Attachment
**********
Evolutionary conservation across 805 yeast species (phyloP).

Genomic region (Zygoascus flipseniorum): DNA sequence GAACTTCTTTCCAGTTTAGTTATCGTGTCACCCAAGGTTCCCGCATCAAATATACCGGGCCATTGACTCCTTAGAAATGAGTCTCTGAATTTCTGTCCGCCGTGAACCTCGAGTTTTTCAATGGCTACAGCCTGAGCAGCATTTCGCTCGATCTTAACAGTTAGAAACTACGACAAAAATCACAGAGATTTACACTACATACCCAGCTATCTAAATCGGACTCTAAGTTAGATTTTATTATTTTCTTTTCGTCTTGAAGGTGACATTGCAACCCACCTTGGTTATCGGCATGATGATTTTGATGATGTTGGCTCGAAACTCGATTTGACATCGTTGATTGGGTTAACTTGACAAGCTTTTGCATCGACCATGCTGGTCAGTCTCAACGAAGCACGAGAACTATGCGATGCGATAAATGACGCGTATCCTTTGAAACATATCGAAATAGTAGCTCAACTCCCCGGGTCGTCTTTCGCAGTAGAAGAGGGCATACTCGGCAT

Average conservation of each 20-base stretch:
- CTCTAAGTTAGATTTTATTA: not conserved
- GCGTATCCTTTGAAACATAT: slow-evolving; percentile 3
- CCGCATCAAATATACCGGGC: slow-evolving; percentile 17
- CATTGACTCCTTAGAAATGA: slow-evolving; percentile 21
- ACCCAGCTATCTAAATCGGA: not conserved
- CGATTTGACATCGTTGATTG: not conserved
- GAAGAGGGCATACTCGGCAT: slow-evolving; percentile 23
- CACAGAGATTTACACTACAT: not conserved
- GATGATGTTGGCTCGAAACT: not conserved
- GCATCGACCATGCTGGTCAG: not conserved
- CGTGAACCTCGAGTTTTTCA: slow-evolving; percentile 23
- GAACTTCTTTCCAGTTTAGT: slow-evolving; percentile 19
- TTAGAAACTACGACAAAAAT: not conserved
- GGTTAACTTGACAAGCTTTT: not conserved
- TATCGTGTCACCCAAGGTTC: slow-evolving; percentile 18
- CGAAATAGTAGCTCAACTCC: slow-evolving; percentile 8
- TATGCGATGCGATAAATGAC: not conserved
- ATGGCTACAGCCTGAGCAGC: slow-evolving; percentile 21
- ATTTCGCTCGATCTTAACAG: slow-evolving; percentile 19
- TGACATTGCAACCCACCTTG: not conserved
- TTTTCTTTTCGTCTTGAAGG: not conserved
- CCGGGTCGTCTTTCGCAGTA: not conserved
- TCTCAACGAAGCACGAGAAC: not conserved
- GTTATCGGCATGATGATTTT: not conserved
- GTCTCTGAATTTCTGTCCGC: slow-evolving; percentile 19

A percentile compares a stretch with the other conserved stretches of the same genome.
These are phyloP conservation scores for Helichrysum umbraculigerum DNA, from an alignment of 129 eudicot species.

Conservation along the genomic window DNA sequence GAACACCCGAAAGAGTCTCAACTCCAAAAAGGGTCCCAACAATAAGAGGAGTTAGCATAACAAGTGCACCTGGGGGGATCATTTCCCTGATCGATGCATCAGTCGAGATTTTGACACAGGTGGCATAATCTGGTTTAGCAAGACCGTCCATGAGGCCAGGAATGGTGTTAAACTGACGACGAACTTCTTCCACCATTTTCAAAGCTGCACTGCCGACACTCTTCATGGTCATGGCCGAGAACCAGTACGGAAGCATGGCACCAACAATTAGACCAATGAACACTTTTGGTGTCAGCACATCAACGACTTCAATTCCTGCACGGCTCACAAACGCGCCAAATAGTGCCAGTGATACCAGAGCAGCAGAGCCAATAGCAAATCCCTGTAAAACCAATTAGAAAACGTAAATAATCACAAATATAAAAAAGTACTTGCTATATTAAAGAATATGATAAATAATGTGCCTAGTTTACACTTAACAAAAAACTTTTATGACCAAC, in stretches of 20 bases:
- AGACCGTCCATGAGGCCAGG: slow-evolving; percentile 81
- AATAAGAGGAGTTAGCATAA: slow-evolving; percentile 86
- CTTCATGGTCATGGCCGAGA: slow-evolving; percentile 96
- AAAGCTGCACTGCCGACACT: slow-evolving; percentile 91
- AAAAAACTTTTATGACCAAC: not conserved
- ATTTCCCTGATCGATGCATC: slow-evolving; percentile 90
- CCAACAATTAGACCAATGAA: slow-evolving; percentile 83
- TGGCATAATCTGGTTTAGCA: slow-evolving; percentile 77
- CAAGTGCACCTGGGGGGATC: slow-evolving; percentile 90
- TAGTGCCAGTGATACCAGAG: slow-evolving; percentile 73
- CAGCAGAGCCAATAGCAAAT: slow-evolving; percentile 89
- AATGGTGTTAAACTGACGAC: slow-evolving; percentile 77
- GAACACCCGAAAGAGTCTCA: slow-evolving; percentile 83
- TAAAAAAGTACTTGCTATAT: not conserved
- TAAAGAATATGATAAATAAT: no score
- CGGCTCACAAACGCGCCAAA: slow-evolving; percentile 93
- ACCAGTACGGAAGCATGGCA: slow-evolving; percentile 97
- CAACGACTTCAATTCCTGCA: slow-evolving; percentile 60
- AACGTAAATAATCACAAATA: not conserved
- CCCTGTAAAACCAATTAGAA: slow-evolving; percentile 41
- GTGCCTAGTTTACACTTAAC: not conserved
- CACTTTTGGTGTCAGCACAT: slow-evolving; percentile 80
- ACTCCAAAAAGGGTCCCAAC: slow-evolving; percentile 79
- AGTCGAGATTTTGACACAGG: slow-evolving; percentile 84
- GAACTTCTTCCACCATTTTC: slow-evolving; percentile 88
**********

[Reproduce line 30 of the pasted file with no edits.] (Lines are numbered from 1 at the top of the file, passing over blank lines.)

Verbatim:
These are phyloP conservation scores for Helichrysum umbraculigerum DNA, from an alignment of 129 eudicot species.